Batch Scripting Language Tutorial for Beginners
Batch is a programming language. It is used to create script files executable on Windows operating system. Normally, normally these files have an extension of .bat or *.cmd. When being executed, they open a "Command Prompt" window, which normally has a typical black background, white text.
The batch files (*.bat, *.cmd) are called script files which can contain commands interfering operating system.
Note: a language that is equivalent to batch but used for Linux operating system is Shell, with script files ending in * .sh.See more:
- TODO Link?
Batch uses @rem to start a Comment line, which is used to annotate the purpose of command lines in the program and they are ignored when the program excutes.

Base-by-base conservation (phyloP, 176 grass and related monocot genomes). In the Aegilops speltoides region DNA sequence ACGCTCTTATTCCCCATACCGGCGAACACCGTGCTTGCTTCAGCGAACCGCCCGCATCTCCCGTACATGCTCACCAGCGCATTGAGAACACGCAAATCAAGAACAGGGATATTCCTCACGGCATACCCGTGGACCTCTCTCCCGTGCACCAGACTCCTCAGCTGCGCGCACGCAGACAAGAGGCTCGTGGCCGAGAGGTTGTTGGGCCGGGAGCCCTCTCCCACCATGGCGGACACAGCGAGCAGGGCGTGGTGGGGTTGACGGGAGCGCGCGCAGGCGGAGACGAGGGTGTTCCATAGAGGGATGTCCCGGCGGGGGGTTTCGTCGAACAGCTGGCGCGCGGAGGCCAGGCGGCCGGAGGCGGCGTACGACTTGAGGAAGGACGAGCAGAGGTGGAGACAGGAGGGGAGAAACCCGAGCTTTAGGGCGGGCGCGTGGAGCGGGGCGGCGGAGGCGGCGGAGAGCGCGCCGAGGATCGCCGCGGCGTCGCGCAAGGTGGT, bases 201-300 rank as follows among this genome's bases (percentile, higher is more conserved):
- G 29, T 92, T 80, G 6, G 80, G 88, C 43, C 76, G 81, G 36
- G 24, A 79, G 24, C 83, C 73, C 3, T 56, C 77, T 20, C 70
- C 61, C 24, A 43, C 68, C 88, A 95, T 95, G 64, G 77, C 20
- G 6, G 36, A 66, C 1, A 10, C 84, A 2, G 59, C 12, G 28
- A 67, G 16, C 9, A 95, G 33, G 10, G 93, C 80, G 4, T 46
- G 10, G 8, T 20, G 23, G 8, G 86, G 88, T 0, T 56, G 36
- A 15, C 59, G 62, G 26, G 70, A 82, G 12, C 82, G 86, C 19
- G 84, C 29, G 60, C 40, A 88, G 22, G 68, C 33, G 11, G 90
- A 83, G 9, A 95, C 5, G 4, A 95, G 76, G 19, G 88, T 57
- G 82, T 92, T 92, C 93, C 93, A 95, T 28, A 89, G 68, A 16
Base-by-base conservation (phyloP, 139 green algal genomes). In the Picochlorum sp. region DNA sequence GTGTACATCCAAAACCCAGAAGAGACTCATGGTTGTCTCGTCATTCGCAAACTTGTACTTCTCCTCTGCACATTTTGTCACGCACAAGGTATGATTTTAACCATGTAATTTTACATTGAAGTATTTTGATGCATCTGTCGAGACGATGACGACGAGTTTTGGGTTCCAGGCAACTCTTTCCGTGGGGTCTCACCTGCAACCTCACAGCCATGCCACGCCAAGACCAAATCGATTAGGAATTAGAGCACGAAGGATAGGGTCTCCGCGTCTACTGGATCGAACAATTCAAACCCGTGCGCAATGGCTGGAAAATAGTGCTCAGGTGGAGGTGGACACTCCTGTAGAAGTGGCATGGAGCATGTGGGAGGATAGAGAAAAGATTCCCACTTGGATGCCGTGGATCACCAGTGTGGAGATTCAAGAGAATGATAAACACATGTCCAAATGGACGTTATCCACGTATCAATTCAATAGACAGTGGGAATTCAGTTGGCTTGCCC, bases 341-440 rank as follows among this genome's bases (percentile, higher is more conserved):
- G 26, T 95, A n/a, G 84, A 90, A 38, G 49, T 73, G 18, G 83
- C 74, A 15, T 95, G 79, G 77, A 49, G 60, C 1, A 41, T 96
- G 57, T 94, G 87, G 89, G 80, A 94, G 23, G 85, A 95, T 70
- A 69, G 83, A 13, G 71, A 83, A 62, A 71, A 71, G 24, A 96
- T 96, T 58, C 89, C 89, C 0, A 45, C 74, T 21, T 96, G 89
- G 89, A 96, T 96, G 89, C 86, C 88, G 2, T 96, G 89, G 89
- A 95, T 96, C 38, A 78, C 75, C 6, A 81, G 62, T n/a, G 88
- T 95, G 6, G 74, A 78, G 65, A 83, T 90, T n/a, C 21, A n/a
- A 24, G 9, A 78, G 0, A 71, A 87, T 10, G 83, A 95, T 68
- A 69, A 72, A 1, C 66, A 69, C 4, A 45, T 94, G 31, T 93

To start Batch language, we create a file with the hello.bat name, and write statements showing on the screen the line of "Three", "Two", "One", "Hello World!".
@rem My First Batch file! @echo off echo Three echo Two echo One echo Hello World! pause
Double click on hello.bat file to execute it.
You can also execute Batch file from CMD. Open the CMD and CD programs to go to the folder containing the file to be executed.
Execute the hello.bat file from CMD:
|echo||Show a line on screen|
|pause||Suspend the program and wait for a user to press Enter button to continue.|
The @echo off command is used to stop the command prompt display mode. This mode is on by default. Let's see the difference between @echo off and @echo on by the following illustration: